Wednesday, December 2, 2020
Dec. 2, 2020

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Racing career comes fast for Vancouver 14-year-old

Jadan Walbridge already finding Victory Lane on regular basis

By , Columbian Sports Editor
3 Photos
Jadan Walbridge of Vancouver stands in the winner’s circle after a NASCAR Junior Late Model race this summer in Las Vegas.
Jadan Walbridge of Vancouver stands in the winner’s circle after a NASCAR Junior Late Model race this summer in Las Vegas. (Courtesy of Staci Walbridge) Photo Gallery

When Jadan Walbridge first began following NASCAR at age 5, he was instantly drawn to Kyle Busch.

After all, what kid wouldn’t like a race car with an M&M candy-themed paint job?

Today, Walbridge has his favorite racer in his sights for a different reason. This summer, the 14-year-old from Vancouver did something no race car driver has done since Busch.

Walbridge was both series champion and rookie of the year in the NASCAR Junior Late Model series at Las Vegas Motor Speedway. No driver had accomplished that series double in Las Vegas since Busch in 2001.

In Busch, whose 55 NASCAR Cup Series wins ranks ninth all-time, Walbridge sees a vision of what he’d someday like to be.

That’s why instead of spending weekends like most teenagers, Walbridge often is in Las Vegas or Madera, Calif., competing in NASCAR Junior Late Model points series races.

That’s why instead of being a freshman at Columbia River High School, Walbridge is home-schooled. Many weeks, he flies out of Portland on Thursday, does practice runs at the track Friday, then competes on Saturday.

“It feels like everything’s a rush,” Walbridge said. “But I’ve kind of gotten used to it.”

Family horsepower

Like fuel in a car, Walbridge has racing in his blood.

Two of his uncles work as crew chiefs on NASCAR circuits — Carl (Junior) Joiner on the NASCAR Trucks Series and Ty Joiner on the K & N Pro Series.

But the most important influence is his grandpa, Mark Walbridge.

A longtime Vancouver resident who now lives west of Portland, Mark Walbridge raced from 1979 to 1990 on various NASCAR regional circuits. It was he who got his grandson into driving go-karts at 4 years old.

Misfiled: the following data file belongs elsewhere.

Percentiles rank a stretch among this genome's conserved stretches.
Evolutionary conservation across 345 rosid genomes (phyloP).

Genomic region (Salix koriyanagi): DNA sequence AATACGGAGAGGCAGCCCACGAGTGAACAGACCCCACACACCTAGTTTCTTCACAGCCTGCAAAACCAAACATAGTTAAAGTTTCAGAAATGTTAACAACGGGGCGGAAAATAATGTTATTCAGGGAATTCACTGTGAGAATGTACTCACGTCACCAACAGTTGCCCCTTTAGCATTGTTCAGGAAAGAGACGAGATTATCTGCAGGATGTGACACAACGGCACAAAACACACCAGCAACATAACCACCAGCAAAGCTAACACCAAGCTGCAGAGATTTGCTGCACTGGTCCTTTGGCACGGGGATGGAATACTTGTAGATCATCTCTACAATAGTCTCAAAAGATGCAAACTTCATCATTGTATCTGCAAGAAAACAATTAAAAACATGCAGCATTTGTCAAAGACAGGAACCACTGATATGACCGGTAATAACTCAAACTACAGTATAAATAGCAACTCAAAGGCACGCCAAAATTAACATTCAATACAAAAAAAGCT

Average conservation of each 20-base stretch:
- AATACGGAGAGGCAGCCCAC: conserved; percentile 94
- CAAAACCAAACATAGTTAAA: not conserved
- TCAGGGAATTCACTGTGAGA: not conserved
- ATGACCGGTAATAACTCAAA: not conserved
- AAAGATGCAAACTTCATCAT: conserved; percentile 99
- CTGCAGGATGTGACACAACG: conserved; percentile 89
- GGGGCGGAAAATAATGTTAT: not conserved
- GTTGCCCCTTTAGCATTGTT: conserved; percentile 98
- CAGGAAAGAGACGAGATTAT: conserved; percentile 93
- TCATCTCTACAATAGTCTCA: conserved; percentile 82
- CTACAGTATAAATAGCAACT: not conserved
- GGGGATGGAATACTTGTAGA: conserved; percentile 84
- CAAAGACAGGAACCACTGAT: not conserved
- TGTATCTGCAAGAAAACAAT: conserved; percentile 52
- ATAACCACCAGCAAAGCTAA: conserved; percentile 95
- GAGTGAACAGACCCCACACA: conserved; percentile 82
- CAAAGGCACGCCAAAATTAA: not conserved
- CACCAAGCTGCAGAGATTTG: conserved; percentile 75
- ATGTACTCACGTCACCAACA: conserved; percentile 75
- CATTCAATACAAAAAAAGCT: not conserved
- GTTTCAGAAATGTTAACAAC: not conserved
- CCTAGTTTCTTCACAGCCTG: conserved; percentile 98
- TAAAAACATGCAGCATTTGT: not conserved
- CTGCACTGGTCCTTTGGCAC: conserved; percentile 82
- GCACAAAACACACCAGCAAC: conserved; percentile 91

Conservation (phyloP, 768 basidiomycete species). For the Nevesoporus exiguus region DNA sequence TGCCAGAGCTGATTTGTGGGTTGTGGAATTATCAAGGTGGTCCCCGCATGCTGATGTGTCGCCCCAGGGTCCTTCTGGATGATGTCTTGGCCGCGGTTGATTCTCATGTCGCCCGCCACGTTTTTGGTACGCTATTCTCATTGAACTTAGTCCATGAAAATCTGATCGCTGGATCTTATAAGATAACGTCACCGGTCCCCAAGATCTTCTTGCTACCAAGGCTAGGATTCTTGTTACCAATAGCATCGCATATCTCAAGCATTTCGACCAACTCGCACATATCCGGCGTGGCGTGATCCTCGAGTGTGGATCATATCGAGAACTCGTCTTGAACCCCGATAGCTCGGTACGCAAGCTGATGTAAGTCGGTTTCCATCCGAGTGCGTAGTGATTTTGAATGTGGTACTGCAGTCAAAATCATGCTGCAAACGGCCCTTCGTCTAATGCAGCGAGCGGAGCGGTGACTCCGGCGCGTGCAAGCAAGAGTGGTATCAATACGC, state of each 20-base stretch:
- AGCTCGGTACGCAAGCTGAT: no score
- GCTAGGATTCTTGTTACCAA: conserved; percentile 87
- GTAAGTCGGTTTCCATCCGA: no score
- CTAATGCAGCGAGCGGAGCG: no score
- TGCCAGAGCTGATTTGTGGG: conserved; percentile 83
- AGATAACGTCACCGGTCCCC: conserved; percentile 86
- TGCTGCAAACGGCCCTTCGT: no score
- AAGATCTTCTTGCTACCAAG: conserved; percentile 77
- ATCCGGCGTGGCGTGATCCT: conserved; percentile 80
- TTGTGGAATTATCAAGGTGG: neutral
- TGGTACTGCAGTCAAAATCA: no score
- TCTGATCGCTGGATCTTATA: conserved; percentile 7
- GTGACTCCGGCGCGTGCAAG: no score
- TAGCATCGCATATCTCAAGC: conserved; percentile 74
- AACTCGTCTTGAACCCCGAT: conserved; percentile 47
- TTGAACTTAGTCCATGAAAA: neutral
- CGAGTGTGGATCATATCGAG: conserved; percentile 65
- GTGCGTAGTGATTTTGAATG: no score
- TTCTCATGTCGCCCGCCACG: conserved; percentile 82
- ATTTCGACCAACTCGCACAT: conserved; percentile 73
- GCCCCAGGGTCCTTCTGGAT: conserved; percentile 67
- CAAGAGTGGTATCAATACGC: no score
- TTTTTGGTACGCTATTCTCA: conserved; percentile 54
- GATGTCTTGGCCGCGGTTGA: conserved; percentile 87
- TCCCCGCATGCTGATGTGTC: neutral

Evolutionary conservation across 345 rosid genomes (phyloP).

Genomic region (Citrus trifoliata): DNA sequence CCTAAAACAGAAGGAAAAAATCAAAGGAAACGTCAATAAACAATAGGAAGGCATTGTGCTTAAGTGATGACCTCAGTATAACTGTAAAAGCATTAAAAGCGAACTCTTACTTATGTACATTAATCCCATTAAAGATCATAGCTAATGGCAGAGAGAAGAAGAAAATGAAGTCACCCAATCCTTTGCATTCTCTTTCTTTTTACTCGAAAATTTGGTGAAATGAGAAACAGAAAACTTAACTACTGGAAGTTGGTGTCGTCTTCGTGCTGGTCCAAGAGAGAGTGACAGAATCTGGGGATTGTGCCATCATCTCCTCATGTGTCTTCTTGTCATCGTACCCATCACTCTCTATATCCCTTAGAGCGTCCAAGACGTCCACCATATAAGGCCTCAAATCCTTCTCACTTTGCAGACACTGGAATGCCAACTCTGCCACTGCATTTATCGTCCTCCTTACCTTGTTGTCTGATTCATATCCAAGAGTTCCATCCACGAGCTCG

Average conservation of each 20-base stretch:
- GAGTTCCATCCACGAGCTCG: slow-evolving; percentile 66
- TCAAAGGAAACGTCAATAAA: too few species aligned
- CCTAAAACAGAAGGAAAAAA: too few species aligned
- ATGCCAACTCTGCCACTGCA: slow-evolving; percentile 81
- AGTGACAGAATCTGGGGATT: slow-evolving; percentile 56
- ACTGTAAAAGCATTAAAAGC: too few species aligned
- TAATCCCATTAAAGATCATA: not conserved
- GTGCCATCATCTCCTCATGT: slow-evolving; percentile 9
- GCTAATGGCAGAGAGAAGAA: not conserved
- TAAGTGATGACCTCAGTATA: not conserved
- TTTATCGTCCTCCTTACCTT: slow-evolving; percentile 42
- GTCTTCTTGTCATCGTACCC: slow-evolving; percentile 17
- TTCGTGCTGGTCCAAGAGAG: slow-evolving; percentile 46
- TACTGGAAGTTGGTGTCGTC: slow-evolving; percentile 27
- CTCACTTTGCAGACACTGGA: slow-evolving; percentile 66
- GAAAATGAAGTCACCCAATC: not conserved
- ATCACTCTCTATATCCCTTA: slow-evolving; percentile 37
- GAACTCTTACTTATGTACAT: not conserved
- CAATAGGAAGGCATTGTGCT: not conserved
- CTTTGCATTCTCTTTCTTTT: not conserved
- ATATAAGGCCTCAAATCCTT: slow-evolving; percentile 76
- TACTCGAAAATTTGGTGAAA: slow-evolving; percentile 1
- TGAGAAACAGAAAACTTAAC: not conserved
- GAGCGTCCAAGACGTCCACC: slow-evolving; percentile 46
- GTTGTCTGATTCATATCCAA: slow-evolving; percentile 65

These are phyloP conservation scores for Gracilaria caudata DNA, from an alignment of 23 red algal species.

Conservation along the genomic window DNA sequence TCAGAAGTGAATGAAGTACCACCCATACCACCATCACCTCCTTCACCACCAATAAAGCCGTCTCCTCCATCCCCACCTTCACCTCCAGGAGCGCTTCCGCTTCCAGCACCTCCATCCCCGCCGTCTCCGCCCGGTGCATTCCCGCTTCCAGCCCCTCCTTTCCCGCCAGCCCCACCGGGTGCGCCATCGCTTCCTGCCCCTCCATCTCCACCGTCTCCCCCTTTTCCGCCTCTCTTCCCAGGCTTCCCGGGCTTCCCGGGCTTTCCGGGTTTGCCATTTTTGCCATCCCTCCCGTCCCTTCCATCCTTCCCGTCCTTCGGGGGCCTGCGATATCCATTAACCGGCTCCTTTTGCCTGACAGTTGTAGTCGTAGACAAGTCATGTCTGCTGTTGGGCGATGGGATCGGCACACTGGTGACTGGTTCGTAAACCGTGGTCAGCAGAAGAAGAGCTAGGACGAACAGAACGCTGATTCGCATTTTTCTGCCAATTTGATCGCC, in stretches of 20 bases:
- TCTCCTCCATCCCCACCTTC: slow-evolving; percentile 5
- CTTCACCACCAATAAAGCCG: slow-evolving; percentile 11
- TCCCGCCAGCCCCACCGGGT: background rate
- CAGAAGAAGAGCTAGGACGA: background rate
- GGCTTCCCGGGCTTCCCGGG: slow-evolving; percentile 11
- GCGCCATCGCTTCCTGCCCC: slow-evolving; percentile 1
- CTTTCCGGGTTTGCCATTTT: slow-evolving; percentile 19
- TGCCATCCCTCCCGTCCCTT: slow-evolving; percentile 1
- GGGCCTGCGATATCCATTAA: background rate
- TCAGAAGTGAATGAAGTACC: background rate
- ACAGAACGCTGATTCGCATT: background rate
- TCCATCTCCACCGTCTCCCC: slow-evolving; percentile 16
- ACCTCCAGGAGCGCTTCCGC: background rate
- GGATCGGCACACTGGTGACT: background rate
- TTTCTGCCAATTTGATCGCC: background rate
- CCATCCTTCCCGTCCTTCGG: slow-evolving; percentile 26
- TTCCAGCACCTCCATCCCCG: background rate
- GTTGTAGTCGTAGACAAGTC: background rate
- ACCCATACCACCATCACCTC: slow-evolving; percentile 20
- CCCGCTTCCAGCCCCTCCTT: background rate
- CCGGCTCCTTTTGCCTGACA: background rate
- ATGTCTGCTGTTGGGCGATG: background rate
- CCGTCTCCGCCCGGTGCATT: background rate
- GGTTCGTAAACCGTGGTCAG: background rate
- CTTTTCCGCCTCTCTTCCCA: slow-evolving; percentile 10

“When I started out it was more of a hobby,” Jadan Walbridge said. “When I started to do it more, it became more serious. I’ve always liked the higher speed and adrenaline rush.”

At 8, Walbridge graduated to racing Outlaws, high-powered buggies that compete on dirt tracks. At 11, he got a waiver to race at the 500 cc level, though most drivers his age raced at 250 cc.

“My grandpa has always thrown me into the deep end,” Walbridge said. “I’ve always been the youngest one to do each class. But I guess I’m just a fast learner. I try to listen to everyone around me and soak in everything I can.”

Walbridge then became the youngest driver to win a race at 500 cc. In his biggest event, he competed at the Millbridge Speedway Speed51 Open Challenge in North Carolina.

Not only did Walbridge compete, he qualified eighth fastest in a field of 100, which included adult NASCAR drivers Ricky Stenhouse and Kyle Larson.

From there, he made the transition to racing stock cars on pavement. The horsepower was higher, as was the time commitment.

Jadan’s mother, Staci Walbridge, never worried that racing was leaving the rest of her son’s childhood in the dust. She saw a drive and passion in Jadan that wasn’t there in his older brother, Addison, who dabbled in racing.

“For him, he was always talking about it,” Staci Walbridge said. “He was always asking, when are we going racing? He would get home and watch entire races on YouTube.”

Staci Walbridge said her son has always been fascinated by how things work, especially machinery.

“That allows him to communicate with his crew chief in a way other drivers aren’t always able to,” she said.

Full speed ahead

In a series that finished Aug. 31, Walbridge won three of the six Junior Late Model races in Las Vegas, where drivers compete on a 3/8th of a mile paved oval called the Bullring. Races can be more than 100 laps and cars can reach up to 110 miles per hour.

At that speed and with rival drivers just inches away, even a split-second lapse in concentration can spell disaster.

“Long-term concentration as a kid is really difficult,” Walbridge said. “Now that I think I’ve got that down, it’s really helped me a lot. I’ve had people tell me I’m mature for my age, being able to focus for that long.”

And Walbridge is in it for the long haul. He hopes to keep advancing through the myriad racing series and, eventually, a possible shot at a top-tier NASCAR team.

All the while, Walbridge said he keeps in mind the main lesson his grandfather taught him — stay humble. Racing can be unforgiving, especially to the reckless.

But that isn’t keeping Walbridge from dreaming big and following that path Busch has taken all the way to NASCAR’s Cup Series.

“I think that’s everyone’s hope who races, to eventually get there,” Walbridge said. “That’s obviously my hope. But there’s only 40 cars that can do it.”

More information: Follow Jadan Walbridge at, on Facebook or on Instagram at @Jadan_Walbridge_Racing.